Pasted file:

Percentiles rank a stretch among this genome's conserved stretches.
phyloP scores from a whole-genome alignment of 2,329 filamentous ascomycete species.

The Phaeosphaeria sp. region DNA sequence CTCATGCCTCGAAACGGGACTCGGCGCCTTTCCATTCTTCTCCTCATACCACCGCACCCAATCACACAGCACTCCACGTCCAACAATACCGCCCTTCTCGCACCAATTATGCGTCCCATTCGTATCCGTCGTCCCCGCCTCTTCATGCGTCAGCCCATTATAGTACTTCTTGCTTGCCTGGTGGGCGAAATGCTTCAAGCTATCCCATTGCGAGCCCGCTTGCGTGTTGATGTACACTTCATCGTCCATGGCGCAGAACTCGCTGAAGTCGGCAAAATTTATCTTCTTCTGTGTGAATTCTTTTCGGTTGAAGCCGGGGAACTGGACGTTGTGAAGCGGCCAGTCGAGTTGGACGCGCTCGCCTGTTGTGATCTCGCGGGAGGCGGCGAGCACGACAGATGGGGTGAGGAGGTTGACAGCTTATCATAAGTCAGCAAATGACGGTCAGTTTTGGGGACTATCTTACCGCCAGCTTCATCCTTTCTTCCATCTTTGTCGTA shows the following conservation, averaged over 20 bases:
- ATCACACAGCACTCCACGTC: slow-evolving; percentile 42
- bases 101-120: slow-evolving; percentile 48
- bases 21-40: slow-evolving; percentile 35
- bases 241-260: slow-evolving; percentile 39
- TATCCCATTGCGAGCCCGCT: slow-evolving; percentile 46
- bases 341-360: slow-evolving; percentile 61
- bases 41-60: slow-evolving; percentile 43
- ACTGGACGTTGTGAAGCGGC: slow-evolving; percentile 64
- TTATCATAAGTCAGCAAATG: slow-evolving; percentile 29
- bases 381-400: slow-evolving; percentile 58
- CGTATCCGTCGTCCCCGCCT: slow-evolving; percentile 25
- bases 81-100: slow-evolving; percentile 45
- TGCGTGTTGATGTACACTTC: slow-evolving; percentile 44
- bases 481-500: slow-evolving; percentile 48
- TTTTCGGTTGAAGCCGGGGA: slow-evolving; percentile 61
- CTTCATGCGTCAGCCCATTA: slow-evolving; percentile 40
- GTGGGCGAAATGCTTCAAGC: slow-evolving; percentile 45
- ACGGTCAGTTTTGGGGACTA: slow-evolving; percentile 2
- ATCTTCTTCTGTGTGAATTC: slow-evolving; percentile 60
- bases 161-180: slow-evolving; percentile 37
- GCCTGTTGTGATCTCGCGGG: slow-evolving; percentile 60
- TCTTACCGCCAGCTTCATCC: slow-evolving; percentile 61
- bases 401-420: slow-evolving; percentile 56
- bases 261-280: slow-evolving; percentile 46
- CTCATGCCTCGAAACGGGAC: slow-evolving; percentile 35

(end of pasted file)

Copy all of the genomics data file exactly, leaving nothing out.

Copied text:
Percentiles rank a stretch among this genome's conserved stretches.
phyloP scores from a whole-genome alignment of 2,329 filamentous ascomycete species.

The Phaeosphaeria sp. region DNA sequence CTCATGCCTCGAAACGGGACTCGGCGCCTTTCCATTCTTCTCCTCATACCACCGCACCCAATCACACAGCACTCCACGTCCAACAATACCGCCCTTCTCGCACCAATTATGCGTCCCATTCGTATCCGTCGTCCCCGCCTCTTCATGCGTCAGCCCATTATAGTACTTCTTGCTTGCCTGGTGGGCGAAATGCTTCAAGCTATCCCATTGCGAGCCCGCTTGCGTGTTGATGTACACTTCATCGTCCATGGCGCAGAACTCGCTGAAGTCGGCAAAATTTATCTTCTTCTGTGTGAATTCTTTTCGGTTGAAGCCGGGGAACTGGACGTTGTGAAGCGGCCAGTCGAGTTGGACGCGCTCGCCTGTTGTGATCTCGCGGGAGGCGGCGAGCACGACAGATGGGGTGAGGAGGTTGACAGCTTATCATAAGTCAGCAAATGACGGTCAGTTTTGGGGACTATCTTACCGCCAGCTTCATCCTTTCTTCCATCTTTGTCGTA shows the following conservation, averaged over 20 bases:
- ATCACACAGCACTCCACGTC: slow-evolving; percentile 42
- bases 101-120: slow-evolving; percentile 48
- bases 21-40: slow-evolving; percentile 35
- bases 241-260: slow-evolving; percentile 39
- TATCCCATTGCGAGCCCGCT: slow-evolving; percentile 46
- bases 341-360: slow-evolving; percentile 61
- bases 41-60: slow-evolving; percentile 43
- ACTGGACGTTGTGAAGCGGC: slow-evolving; percentile 64
- TTATCATAAGTCAGCAAATG: slow-evolving; percentile 29
- bases 381-400: slow-evolving; percentile 58
- CGTATCCGTCGTCCCCGCCT: slow-evolving; percentile 25
- bases 81-100: slow-evolving; percentile 45
- TGCGTGTTGATGTACACTTC: slow-evolving; percentile 44
- bases 481-500: slow-evolving; percentile 48
- TTTTCGGTTGAAGCCGGGGA: slow-evolving; percentile 61
- CTTCATGCGTCAGCCCATTA: slow-evolving; percentile 40
- GTGGGCGAAATGCTTCAAGC: slow-evolving; percentile 45
- ACGGTCAGTTTTGGGGACTA: slow-evolving; percentile 2
- ATCTTCTTCTGTGTGAATTC: slow-evolving; percentile 60
- bases 161-180: slow-evolving; percentile 37
- GCCTGTTGTGATCTCGCGGG: slow-evolving; percentile 60
- TCTTACCGCCAGCTTCATCC: slow-evolving; percentile 61
- bases 401-420: slow-evolving; percentile 56
- bases 261-280: slow-evolving; percentile 46
- CTCATGCCTCGAAACGGGAC: slow-evolving; percentile 35